I was living in London when I had my first attack of reactive arthritis. Every couple of days I’d take the underground from Bethnal Green where I was couch sitting to Charing Cross Hospital. Sometimes, when I felt up to it, I’d stop and sight-see on the way. I was more mobile then than now, but still painfully slow.
And so I spent a lot of time hobbling in and out of Tube Stations. I would alight from the train, shuffle out of the way, and start towards the exit. First amongst a throng, then a crowd, then a trickle. Then by myself, in the empty echoing tunnels. If the station was large enough, or the walk long enough, other trains would arrive, and the walkway around me would fill with sound and people again, before it emptied out. Occasionally, I’d have company; the brave or determined elderly. Sometimes there’d be a line of us, spread out along the handrails like mountain climbers on a rope.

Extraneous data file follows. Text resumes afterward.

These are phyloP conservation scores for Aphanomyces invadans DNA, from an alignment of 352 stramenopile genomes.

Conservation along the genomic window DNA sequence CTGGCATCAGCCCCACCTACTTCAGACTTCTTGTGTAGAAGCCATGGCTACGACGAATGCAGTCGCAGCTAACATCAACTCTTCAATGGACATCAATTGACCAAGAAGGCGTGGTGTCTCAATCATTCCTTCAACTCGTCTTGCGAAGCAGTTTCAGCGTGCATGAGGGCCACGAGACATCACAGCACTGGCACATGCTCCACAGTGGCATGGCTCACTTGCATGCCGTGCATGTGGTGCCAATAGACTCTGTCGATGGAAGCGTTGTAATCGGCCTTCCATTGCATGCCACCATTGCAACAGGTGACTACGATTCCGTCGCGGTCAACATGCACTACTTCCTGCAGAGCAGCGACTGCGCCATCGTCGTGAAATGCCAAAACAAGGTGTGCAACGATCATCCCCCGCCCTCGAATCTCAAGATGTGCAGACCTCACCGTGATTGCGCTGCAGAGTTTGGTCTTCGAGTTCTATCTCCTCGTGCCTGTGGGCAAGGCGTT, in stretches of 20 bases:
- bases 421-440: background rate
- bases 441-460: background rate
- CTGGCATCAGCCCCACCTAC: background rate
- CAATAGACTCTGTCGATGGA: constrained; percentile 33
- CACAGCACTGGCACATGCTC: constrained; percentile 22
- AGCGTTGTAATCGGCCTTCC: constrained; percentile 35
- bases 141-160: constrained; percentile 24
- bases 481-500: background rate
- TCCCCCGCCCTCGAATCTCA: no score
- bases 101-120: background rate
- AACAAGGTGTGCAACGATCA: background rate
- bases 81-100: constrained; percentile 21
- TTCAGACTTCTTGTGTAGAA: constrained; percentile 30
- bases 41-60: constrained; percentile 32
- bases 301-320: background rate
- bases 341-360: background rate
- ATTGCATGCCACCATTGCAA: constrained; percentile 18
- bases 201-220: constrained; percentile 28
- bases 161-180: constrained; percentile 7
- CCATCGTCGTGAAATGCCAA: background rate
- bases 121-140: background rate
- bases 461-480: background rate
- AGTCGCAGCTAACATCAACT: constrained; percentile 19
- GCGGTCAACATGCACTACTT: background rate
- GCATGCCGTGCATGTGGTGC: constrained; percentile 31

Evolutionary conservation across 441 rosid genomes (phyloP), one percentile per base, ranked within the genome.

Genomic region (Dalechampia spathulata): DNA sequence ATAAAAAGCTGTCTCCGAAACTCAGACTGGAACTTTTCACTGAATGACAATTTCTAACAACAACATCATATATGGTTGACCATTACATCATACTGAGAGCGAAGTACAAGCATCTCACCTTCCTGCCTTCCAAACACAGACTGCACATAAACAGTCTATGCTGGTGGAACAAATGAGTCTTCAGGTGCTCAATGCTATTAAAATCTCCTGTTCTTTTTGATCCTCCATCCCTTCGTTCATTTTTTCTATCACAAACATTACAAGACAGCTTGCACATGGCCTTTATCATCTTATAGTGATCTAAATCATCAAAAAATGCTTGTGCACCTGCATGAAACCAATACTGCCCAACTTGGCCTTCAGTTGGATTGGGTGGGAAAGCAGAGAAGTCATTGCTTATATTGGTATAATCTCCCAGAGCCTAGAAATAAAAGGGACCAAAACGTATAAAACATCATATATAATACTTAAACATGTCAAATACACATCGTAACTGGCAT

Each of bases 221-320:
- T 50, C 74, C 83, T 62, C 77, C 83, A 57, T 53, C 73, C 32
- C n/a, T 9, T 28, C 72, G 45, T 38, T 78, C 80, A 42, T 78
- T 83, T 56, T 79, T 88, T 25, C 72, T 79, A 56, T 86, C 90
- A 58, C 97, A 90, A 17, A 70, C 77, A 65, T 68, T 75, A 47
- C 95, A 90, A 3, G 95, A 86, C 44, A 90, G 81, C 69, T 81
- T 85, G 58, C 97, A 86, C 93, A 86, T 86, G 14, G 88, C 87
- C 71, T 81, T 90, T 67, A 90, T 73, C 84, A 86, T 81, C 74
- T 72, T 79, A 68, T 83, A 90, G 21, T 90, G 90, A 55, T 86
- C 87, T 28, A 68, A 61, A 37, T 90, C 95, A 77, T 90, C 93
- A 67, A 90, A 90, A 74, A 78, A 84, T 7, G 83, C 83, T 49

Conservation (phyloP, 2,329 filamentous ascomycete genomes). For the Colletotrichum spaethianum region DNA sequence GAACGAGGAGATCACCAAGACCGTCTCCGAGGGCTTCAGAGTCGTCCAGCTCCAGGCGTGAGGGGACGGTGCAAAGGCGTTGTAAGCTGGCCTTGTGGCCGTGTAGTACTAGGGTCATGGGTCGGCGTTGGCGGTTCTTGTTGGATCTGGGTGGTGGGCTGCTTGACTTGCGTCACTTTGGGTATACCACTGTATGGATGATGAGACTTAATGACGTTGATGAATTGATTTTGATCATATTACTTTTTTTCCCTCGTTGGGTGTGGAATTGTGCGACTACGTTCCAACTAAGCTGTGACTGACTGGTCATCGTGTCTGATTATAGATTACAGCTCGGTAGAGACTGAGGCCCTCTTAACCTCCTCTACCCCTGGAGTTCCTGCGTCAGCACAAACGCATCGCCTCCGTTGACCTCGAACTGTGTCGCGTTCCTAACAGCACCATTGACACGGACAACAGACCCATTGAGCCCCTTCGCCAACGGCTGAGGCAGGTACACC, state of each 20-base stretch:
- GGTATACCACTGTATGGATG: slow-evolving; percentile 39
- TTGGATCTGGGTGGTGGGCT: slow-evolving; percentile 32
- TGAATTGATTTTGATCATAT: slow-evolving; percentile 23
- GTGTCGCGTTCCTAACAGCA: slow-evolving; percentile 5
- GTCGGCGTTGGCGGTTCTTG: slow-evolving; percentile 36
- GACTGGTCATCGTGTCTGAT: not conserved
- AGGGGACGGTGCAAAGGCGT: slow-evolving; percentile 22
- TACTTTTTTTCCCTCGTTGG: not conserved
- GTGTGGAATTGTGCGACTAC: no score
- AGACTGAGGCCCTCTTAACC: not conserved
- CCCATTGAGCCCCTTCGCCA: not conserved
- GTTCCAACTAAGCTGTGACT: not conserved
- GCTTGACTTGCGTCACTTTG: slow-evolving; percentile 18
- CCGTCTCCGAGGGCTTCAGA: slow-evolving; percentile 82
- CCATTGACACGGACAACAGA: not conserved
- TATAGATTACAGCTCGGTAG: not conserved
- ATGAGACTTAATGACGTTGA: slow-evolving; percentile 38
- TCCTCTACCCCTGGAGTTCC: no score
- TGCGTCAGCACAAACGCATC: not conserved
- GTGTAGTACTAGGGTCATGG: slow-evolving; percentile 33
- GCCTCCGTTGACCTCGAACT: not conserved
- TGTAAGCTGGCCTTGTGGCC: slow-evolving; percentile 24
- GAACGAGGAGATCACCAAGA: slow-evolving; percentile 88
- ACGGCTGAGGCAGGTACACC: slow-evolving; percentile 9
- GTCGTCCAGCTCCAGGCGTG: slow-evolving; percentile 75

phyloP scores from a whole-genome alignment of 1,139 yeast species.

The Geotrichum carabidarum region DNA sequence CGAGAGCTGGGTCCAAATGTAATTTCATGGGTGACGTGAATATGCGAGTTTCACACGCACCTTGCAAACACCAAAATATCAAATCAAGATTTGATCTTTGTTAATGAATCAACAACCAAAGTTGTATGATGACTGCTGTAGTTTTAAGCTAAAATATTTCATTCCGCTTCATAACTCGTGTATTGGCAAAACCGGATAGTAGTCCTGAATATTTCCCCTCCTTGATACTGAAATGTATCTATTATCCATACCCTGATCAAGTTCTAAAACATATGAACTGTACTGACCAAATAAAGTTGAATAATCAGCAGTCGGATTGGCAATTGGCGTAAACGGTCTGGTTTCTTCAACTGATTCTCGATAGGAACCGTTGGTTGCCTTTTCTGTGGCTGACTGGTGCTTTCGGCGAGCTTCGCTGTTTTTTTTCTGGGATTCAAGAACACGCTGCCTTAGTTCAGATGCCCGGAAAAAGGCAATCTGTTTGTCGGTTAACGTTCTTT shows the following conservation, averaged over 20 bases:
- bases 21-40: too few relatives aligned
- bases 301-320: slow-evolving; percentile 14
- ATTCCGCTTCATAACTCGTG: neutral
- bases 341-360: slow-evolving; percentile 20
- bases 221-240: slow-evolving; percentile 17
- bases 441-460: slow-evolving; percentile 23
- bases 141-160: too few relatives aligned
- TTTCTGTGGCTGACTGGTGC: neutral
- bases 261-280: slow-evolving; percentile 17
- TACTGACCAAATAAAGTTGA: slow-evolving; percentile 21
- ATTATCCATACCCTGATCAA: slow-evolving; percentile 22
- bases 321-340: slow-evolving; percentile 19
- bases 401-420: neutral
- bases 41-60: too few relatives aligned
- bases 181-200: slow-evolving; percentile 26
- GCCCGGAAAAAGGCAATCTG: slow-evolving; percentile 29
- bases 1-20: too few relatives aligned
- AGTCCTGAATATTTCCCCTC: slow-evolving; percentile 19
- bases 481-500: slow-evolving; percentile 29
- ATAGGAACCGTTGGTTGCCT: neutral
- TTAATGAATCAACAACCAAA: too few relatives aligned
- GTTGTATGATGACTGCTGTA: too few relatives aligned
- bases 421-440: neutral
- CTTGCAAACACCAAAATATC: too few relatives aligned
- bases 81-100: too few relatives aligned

The other day, I was having coffee with a friend who also has a chronic illness. We talked, as we often do, about the frustrations of being unwell. One frustration that I wouldn’t have predicted in the days before the arthritis is the frustrated grind of expectations, the things I want to do with my life, still set by the norms of the people around me and life before I was sick, against the realities of being unwell. Things could be much worse, and I’m lucky and have a lot to be thankful for. But it’s hard not to feel sorry for yourself sometimes when it seems like life’s bustling out of the station in front of you, and you’re left limping along behind.
Or, at least, that’s the glum view of it all. What I need to remember is that, despite the faltering steps, I still made it out of the Underground in the end, and got to see most, if not all, of the things the city had to offer…